State Sen. Greg Walker, R-Columbus, recently authored and introduced a bill in the Indiana Legislature that would allow the votes of dead people to count.
Senate Bill 155 would require that an absentee ballot completed by a voter who subsequently dies before Election Day to be counted as it would had the voter not died.
Walker noted that no voter ID safeguards are changing, so the bill isn’t a way for fraud to occur with people already dead seemingly coming alive to cast ballots.
Not everyone is on board with the introduced bill, notably Indiana Secretary of State Connie Lawson. However, there’s a noble reason behind the bill.
State law currently requires county clerks and their staffs to cross-check absentee ballots against information about residents who have died and to invalidate the votes of those who are deceased through an Election Board process.
SB 155 would remove the requirement that county election officials manually compare early voting lists with obituary records to make sure dead people’s votes aren’t cast.
Votes of early voters who succumb are rare, but that doesn’t diminish the tedious work election officials are forced to do now to compare voting records with death notices.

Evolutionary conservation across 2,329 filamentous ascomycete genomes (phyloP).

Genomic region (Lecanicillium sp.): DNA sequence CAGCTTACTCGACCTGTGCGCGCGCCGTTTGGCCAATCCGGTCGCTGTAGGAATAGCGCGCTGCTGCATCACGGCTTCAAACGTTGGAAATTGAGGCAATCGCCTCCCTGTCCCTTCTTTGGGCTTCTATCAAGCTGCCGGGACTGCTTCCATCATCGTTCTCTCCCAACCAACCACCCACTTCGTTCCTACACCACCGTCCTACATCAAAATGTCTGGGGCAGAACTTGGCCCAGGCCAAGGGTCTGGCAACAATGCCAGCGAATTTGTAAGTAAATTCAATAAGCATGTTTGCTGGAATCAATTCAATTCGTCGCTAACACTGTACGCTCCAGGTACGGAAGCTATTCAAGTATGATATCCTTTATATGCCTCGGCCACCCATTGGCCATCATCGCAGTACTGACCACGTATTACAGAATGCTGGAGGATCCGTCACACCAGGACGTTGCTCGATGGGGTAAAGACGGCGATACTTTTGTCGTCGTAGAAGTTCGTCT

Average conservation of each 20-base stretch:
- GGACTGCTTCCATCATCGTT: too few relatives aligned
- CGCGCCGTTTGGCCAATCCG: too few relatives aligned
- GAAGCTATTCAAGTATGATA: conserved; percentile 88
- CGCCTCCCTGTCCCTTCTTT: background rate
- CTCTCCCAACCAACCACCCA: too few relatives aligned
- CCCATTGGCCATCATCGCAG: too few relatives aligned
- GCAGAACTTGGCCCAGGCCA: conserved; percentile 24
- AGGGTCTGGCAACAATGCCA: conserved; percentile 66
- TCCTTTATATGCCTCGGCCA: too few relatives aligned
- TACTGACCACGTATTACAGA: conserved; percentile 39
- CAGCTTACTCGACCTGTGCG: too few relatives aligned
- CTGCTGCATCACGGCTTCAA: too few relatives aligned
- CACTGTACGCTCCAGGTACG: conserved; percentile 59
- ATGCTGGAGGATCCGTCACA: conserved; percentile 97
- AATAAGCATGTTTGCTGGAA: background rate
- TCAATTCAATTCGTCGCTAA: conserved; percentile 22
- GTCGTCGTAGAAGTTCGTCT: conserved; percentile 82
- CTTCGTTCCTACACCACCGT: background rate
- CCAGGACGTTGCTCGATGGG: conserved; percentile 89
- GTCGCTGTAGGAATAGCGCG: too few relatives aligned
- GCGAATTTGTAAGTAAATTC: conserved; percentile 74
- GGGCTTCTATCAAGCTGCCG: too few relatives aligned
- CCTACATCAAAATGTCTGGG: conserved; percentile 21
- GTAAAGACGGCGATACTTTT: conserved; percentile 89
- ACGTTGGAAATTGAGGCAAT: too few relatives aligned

If someone dies after legally casting an early ballot, why shouldn’t it count? What we have now is archaic, and more bother than benefit.
The Association of the Clerks of the Circuit Courts of Indiana support the bill, and state senators seem to agree with its intention. The Senate Elections Committee voted 9-0 to send the bill to the Senate floor, where it passed by a 45-2 vote. Now it’s up to the House to consider it.
While the bill still has multiple hurdles to overcome before it can become law — possible reconciliation between the two chambers because of amendments, possible veto by the governor — it has a noble intent and merits serious consideration.
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